In Virginia, state and federal laws require commercial truck drivers of rigs that weigh more than 10,000 GVW to carry multiple forms of insurance. These rules differ from those for people who drive their own vehicles for noncommercial purposes. Complying with the special rules for truck insurance is essential for obtaining and keeping a CDL, as well as for compensating people who get injured or killed by commercial truck drivers.
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General freight truck drivers who operate only in Virginia must carry a minimum of $750,000 in liability insurance. A driver can hold this policy themselves, or it can be administered through the trucking company that employs them.
An at-fault truck driver’s liability coverage can be invoked by people who suffer injuries, families who lose loved ones and owners of damaged property. The $750,000 liability minimum is exactly that; a truck driver who causes a crash while operating negligently or recklessly may have more coverage. Consulting with a knowledgeable Virginia truck accident attorney will help victims discover and access all available forms of insurance.
Virginia law also requires drivers of certain rigs to carry more than the minimum liability insurance coverage, Specifically, state rules dictate
- $50,000 in liability coverage on the vehicle itself when cargo is being hauled
- $50,000 in catastrophic coverage when cargo is being hauled
- $300,000 in liability coverage when household goods are being hauled
- $1 million in liability coverage for oil tankers
- $5 million in liability coverage for hazmat haulers
Most times, a company that operates a large fleet of semis, flatbeds, tanker trucks or other commercial vehicles will carry between $10 million and $20 million dollars of liability insurance so it can pay injury and wrongful death settlements or verdicts without being forced out business.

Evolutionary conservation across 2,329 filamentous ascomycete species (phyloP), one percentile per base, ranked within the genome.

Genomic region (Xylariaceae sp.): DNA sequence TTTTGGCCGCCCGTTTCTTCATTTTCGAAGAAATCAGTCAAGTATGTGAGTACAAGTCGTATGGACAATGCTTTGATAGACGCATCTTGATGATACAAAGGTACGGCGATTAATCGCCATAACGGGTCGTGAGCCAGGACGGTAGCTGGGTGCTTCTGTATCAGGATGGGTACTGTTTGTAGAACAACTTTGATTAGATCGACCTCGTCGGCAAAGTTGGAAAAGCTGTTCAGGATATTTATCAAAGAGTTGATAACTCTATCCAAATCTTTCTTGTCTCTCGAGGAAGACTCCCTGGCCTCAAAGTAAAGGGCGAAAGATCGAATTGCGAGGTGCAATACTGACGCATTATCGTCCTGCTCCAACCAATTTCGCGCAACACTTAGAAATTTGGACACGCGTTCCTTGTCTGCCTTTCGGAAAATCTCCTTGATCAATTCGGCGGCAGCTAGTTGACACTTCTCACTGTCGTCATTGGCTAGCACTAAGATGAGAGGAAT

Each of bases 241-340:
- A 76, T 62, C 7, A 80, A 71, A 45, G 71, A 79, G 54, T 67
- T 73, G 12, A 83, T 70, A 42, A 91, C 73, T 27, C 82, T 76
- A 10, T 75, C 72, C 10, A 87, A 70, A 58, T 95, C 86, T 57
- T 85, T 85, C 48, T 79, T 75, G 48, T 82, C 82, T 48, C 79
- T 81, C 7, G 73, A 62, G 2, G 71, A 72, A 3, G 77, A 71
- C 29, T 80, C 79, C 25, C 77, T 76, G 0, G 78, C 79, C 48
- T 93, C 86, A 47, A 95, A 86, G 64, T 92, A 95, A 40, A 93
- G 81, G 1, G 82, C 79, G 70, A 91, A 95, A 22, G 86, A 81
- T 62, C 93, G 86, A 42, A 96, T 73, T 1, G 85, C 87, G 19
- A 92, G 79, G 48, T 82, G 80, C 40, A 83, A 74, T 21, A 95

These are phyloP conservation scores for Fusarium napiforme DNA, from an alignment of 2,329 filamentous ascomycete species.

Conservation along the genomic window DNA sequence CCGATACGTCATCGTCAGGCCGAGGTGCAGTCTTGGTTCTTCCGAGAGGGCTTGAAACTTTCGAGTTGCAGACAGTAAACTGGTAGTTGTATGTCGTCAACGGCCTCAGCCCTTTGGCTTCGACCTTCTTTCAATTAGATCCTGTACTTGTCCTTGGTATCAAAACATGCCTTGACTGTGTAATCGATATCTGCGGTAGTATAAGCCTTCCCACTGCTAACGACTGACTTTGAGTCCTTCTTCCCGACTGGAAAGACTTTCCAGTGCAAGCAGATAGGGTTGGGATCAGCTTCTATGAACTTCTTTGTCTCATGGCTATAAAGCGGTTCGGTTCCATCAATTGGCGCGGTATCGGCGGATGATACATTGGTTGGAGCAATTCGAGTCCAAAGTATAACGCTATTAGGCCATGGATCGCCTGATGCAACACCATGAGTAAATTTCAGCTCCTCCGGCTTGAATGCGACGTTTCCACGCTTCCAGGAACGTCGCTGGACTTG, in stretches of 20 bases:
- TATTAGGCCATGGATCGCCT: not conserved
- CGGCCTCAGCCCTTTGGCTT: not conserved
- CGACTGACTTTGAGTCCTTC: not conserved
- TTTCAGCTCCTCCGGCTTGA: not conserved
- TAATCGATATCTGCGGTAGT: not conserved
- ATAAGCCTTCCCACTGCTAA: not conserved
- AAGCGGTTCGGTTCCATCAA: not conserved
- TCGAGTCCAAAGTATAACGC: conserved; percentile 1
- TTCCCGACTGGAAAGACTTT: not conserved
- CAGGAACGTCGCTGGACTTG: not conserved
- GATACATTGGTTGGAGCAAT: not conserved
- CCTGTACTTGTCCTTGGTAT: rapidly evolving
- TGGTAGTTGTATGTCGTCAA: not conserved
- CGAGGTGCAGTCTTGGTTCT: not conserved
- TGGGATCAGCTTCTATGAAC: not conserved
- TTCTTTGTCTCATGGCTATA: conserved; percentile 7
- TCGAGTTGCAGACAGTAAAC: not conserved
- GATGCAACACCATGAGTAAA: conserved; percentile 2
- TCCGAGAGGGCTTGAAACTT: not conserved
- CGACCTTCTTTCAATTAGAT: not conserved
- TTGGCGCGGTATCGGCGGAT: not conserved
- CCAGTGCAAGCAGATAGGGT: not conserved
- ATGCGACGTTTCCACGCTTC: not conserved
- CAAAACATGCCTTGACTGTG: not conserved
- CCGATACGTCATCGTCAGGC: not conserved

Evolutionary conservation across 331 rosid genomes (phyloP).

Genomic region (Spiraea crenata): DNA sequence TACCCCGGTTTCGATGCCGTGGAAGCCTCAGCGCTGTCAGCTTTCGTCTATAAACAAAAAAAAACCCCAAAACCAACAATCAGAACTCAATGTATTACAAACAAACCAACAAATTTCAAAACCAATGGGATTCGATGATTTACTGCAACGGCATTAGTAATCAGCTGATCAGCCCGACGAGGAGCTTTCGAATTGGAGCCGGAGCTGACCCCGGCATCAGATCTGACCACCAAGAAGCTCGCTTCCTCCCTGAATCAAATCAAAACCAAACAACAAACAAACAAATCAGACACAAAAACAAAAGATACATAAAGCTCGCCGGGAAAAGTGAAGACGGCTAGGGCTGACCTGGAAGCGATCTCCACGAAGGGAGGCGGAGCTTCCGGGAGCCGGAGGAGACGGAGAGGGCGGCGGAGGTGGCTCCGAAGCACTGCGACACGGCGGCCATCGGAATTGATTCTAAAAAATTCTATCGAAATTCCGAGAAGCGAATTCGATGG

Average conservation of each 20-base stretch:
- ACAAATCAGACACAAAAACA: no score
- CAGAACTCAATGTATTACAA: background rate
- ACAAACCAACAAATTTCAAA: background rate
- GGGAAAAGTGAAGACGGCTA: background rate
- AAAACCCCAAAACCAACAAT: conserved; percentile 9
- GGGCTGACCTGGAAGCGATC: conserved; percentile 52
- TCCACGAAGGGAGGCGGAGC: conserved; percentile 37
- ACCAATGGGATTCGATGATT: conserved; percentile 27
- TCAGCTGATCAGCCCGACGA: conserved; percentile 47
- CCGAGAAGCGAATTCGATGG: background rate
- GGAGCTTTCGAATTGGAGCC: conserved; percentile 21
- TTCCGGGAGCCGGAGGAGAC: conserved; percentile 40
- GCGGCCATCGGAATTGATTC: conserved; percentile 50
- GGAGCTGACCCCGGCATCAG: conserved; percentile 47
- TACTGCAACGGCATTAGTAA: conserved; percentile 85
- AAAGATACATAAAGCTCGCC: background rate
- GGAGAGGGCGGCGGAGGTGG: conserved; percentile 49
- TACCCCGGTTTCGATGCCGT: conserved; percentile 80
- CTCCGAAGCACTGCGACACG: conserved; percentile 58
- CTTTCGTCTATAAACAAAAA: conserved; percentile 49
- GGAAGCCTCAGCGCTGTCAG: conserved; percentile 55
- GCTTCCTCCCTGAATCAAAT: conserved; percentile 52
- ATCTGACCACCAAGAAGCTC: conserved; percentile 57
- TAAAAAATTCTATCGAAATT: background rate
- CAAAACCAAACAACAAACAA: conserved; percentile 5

Drivers who operate across the state lines of Virginia must comply with all of the Virginia-specific rules and with insurance rules administered by the Federal Motor Carrier Safety Administration. The federal rules resemble the ones enforced by the Virginia Department of Transportation, but the cargo riders and demands for surety bonds differ. The FMSCA posts its rules here.
Importantly, a truck driver’s insurance policy does not satisfy federal financial responsibility requirements unless the insurer is legally authorized to issue such policies in each state where the truck operates or unless the insurer is legally authorized to issue such policies where the truck has its principal place of business. A personal injury or wrongful death attorney will know how to check this.
Last, a tractor-trailer, log tuck or tanker will typically have additional coverage on the cab—the tractor—that is separate and above the liability insurance on the trailer.